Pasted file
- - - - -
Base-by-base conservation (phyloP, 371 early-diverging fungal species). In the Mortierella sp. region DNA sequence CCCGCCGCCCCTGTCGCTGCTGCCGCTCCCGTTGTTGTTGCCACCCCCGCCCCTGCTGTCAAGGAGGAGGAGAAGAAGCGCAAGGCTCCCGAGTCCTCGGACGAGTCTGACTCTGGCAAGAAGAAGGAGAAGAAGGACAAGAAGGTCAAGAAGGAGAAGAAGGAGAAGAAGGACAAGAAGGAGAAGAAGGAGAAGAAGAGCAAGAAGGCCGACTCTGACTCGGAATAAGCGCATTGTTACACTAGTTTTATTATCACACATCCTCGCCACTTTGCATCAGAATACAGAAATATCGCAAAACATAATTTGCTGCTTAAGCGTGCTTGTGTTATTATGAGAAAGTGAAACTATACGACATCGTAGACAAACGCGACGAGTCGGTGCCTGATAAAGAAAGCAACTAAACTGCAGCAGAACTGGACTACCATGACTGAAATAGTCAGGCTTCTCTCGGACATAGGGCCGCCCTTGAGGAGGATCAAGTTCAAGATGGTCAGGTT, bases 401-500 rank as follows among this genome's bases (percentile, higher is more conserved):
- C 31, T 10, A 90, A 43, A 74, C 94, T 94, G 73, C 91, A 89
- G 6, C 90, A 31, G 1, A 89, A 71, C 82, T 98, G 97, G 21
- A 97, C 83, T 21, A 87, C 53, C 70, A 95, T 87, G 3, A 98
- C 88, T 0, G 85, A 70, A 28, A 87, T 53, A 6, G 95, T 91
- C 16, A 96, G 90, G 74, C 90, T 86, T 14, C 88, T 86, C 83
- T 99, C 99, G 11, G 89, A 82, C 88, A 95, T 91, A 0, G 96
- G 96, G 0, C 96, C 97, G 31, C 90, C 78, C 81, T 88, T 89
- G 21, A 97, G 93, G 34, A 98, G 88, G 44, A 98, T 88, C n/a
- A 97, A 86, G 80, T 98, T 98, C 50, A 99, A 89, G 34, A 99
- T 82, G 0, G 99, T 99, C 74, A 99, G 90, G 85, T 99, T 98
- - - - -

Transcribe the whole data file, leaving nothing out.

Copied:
Base-by-base conservation (phyloP, 371 early-diverging fungal species). In the Mortierella sp. region DNA sequence CCCGCCGCCCCTGTCGCTGCTGCCGCTCCCGTTGTTGTTGCCACCCCCGCCCCTGCTGTCAAGGAGGAGGAGAAGAAGCGCAAGGCTCCCGAGTCCTCGGACGAGTCTGACTCTGGCAAGAAGAAGGAGAAGAAGGACAAGAAGGTCAAGAAGGAGAAGAAGGAGAAGAAGGACAAGAAGGAGAAGAAGGAGAAGAAGAGCAAGAAGGCCGACTCTGACTCGGAATAAGCGCATTGTTACACTAGTTTTATTATCACACATCCTCGCCACTTTGCATCAGAATACAGAAATATCGCAAAACATAATTTGCTGCTTAAGCGTGCTTGTGTTATTATGAGAAAGTGAAACTATACGACATCGTAGACAAACGCGACGAGTCGGTGCCTGATAAAGAAAGCAACTAAACTGCAGCAGAACTGGACTACCATGACTGAAATAGTCAGGCTTCTCTCGGACATAGGGCCGCCCTTGAGGAGGATCAAGTTCAAGATGGTCAGGTT, bases 401-500 rank as follows among this genome's bases (percentile, higher is more conserved):
- C 31, T 10, A 90, A 43, A 74, C 94, T 94, G 73, C 91, A 89
- G 6, C 90, A 31, G 1, A 89, A 71, C 82, T 98, G 97, G 21
- A 97, C 83, T 21, A 87, C 53, C 70, A 95, T 87, G 3, A 98
- C 88, T 0, G 85, A 70, A 28, A 87, T 53, A 6, G 95, T 91
- C 16, A 96, G 90, G 74, C 90, T 86, T 14, C 88, T 86, C 83
- T 99, C 99, G 11, G 89, A 82, C 88, A 95, T 91, A 0, G 96
- G 96, G 0, C 96, C 97, G 31, C 90, C 78, C 81, T 88, T 89
- G 21, A 97, G 93, G 34, A 98, G 88, G 44, A 98, T 88, C n/a
- A 97, A 86, G 80, T 98, T 98, C 50, A 99, A 89, G 34, A 99
- T 82, G 0, G 99, T 99, C 74, A 99, G 90, G 85, T 99, T 98